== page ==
It sounds like a lot of work, but I have just about two months to get it all done. our average first frost date is early October. And that’s just average. It’s been in th e90s this week here, so a frost isn’t in the foreseeable future. 

On the plus side, after this, I can take a break from gardening until May! What’s good for Zone 5 plants are good for me.

Spider plants will come inside, god knows where they’ll fit.
They grew a lot this summer..


I’ll throw a sheet a burlap over this to keep the harsh winds from drying it out.
Hostas to the shed, cannas to be cut down and stored in the basement.
A lineup of coleus to be cut for rooting, then composted.
I’ll wait until after first frost to clean out the window boxes and cone-shaped baskets.
They look too good right now.
Two fountains are disassembled so far. Here’s where the copper coral bell fountain was.
My favorite thing I did this year -and it was so easy! I “espaliered” the blackberry vines. It’s not a true espalier, you’d need a tree to make it real, but it makes a dramatic difference in the garden. I planted them strategically last year but they didn’t grow enough to train on the wires I put up. I had wire on hand, so I only spent a few dollars on good-sized screwing eye bolts. It took less than an hour to “install.”
Tender succulents have to come in. They’re liking this last burst of hot weather.
This is the pile that has to come indoors – cleaned up and re-potted. Even those that don’t have to be re-potted have to have the pots wiped down, some slow release fertilizer added, and check for bugs.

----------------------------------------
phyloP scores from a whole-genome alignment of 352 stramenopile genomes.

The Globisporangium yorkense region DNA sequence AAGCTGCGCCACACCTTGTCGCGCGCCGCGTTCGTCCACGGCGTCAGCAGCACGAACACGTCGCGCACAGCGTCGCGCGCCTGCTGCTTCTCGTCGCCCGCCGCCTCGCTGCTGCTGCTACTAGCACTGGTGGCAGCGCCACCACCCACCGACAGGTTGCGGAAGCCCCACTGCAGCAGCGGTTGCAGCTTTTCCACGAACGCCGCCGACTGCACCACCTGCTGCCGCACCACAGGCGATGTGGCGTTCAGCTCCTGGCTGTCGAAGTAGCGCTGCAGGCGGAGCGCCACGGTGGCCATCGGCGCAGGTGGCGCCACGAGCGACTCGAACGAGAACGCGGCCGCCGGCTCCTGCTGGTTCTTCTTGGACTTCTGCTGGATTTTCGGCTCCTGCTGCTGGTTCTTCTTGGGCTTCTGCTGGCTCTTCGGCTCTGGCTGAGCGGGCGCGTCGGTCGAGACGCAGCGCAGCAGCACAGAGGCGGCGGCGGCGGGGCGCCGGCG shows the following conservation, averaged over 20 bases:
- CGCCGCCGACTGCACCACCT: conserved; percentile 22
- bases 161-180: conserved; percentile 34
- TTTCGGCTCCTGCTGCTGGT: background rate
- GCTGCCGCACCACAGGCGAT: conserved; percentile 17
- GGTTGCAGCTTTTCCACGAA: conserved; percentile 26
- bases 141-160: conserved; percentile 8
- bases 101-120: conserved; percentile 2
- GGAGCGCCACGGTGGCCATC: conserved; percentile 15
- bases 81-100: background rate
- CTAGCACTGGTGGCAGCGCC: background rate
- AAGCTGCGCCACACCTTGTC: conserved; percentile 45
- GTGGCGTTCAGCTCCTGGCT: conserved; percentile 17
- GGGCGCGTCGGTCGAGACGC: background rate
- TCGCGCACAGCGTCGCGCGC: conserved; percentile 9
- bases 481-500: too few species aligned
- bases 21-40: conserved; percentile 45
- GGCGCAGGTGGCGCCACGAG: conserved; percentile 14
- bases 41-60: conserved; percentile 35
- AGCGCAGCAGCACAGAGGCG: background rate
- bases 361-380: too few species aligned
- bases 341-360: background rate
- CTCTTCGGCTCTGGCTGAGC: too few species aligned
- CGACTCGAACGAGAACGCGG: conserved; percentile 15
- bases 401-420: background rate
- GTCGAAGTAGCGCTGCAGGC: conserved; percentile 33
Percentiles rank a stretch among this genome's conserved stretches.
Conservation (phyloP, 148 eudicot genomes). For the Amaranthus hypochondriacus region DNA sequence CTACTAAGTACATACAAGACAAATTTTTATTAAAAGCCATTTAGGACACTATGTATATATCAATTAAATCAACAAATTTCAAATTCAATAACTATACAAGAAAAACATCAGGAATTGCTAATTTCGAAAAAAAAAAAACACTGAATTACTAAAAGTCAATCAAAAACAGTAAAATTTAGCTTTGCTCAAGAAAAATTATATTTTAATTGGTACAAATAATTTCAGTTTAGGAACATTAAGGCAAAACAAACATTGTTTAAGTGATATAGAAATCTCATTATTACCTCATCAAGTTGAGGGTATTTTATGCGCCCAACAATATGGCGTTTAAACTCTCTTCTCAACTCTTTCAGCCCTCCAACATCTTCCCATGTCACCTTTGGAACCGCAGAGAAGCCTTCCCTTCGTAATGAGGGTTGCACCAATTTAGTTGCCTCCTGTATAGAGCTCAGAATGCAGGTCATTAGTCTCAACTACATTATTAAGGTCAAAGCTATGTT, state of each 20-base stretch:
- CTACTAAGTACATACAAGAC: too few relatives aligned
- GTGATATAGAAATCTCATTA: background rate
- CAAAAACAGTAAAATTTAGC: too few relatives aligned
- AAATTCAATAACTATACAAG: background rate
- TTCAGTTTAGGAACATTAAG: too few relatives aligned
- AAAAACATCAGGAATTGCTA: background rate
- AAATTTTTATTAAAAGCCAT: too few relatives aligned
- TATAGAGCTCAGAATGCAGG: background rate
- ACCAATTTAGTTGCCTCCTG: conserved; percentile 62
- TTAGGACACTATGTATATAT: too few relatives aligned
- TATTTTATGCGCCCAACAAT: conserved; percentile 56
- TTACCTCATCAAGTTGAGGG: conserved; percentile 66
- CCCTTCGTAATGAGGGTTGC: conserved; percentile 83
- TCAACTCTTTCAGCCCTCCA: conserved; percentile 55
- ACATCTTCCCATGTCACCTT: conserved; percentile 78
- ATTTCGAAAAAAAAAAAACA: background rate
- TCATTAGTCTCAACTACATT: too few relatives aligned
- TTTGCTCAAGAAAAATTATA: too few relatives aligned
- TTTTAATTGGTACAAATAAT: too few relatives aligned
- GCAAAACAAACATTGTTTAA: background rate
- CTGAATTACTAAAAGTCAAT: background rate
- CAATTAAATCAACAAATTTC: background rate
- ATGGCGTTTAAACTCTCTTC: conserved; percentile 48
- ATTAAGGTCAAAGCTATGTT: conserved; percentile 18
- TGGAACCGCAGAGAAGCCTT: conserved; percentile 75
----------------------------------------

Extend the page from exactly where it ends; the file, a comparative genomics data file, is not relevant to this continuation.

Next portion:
Last year my friend Lynn, who gave me two of these Christmas cactus kept me apprised of the frost potential so that I could being these in right before the first frost. It encourages winter blooming. It worked last year, no reason to change that! I’d had bad luck previously getting them to bloom.
Here’s the houseplants, waiting for their dolly ride into the house.
The hosta in pots go into the the shed for the winter, not because they have to, but because the pots are either plastic or terracotta and I don’t want them to do the whole freeze/thaw cycle, damaging the pots.
This banana tree, given to me a few Christmases ago by my niece Kristy – she grew from seed. It grew huge this summer. I’m not sure how I’m even going to get it into the house, let alone where it will sit.
Another fall ritual, adding a few mumms, they’re on the small side, so I moved the pedestals I made to the front porch.


Jim Charlier is an advertising designer/photographer/crafter with a serious gardening problem. He's co-written a garden design book featuring the funky, quirky and fun gardens by the gardeners of Buffalo titled "Buffalo-Style Gardens: Create a Quirky, One-of-a-Kind Private Garden with Eye-Catching Designs" (BuffaloStyleGardens.com); he writes a long-standing garden blog (ArtofGardening.org); led the largest garden tour in America, Garden Walk Buffalo; has written for, or provided photography for dozens of magazines and books; has made presentations and participated in panel discussions on garden design and garden tourism nationally and internationally.